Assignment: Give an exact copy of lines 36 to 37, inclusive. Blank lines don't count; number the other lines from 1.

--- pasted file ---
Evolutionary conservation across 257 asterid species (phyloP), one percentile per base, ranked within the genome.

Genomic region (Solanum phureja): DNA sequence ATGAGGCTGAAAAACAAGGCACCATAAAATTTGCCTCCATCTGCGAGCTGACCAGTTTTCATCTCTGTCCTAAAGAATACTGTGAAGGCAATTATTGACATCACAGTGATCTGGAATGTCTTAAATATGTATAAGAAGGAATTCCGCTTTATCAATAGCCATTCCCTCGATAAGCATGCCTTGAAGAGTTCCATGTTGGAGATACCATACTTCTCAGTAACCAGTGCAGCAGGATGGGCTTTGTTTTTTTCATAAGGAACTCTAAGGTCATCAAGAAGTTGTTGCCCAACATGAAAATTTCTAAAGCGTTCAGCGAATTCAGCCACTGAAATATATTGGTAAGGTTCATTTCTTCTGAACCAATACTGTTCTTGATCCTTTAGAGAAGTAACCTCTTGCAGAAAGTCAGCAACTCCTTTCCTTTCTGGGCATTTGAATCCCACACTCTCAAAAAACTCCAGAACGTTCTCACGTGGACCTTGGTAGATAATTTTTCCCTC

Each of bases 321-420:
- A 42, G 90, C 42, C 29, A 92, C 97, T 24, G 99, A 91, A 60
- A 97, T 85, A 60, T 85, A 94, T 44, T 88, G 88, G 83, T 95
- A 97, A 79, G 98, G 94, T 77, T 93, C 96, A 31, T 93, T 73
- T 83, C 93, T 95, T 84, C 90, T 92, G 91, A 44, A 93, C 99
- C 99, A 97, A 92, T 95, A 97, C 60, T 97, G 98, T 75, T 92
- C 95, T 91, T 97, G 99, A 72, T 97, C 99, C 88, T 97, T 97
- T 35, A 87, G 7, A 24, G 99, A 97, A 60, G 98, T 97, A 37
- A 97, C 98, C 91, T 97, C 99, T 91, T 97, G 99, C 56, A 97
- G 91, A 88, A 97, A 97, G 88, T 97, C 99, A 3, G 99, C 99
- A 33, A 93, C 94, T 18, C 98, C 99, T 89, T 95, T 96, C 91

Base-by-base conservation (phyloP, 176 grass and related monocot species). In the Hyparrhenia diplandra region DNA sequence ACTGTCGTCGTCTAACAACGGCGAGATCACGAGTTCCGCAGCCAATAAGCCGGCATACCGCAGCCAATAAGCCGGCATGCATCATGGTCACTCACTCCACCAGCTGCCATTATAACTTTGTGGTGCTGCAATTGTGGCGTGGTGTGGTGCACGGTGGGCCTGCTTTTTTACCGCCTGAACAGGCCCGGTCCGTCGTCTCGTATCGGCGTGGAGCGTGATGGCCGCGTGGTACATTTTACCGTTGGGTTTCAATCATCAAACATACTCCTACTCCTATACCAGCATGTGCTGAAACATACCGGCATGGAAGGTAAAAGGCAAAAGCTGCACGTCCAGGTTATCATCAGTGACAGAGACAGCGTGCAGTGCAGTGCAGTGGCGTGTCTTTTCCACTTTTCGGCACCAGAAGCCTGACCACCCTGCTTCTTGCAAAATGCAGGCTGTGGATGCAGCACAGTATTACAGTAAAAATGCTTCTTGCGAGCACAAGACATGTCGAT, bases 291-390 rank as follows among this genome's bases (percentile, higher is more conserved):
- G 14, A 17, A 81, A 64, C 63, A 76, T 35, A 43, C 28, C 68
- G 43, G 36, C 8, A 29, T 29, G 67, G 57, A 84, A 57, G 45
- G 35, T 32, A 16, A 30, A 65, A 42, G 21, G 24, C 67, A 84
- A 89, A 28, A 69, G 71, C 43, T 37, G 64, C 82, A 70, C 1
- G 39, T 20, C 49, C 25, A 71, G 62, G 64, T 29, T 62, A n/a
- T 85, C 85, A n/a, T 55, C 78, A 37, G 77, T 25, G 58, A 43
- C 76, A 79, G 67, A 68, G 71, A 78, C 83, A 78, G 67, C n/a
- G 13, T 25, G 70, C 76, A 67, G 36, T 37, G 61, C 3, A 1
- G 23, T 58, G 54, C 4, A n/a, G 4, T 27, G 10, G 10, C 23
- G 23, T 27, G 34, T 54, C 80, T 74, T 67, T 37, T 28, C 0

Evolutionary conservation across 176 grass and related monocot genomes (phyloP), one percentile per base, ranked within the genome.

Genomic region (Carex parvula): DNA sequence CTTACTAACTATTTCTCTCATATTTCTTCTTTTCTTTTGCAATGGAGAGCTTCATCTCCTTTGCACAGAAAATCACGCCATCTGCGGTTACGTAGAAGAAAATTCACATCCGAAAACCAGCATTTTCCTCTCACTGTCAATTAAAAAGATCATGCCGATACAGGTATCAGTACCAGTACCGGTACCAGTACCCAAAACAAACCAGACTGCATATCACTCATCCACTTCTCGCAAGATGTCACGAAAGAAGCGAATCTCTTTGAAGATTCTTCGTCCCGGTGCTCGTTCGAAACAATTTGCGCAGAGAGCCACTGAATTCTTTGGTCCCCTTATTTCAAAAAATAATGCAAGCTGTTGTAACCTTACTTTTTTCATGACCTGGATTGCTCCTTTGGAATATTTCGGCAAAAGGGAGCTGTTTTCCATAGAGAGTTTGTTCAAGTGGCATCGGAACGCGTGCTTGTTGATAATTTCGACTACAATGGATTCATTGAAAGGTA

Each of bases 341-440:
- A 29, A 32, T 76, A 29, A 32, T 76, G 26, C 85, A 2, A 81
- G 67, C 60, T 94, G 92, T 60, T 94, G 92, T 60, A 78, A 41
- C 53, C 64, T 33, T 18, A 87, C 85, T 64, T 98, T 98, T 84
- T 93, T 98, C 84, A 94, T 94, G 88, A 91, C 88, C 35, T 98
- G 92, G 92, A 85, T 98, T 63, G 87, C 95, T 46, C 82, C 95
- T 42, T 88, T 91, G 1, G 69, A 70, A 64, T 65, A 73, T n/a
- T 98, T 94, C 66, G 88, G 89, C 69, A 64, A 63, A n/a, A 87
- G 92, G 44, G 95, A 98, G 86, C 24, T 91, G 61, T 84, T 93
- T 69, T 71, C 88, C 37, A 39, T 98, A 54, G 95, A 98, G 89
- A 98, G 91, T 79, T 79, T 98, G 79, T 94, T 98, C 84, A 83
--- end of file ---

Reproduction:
- T 69, T 71, C 88, C 37, A 39, T 98, A 54, G 95, A 98, G 89
- A 98, G 91, T 79, T 79, T 98, G 79, T 94, T 98, C 84, A 83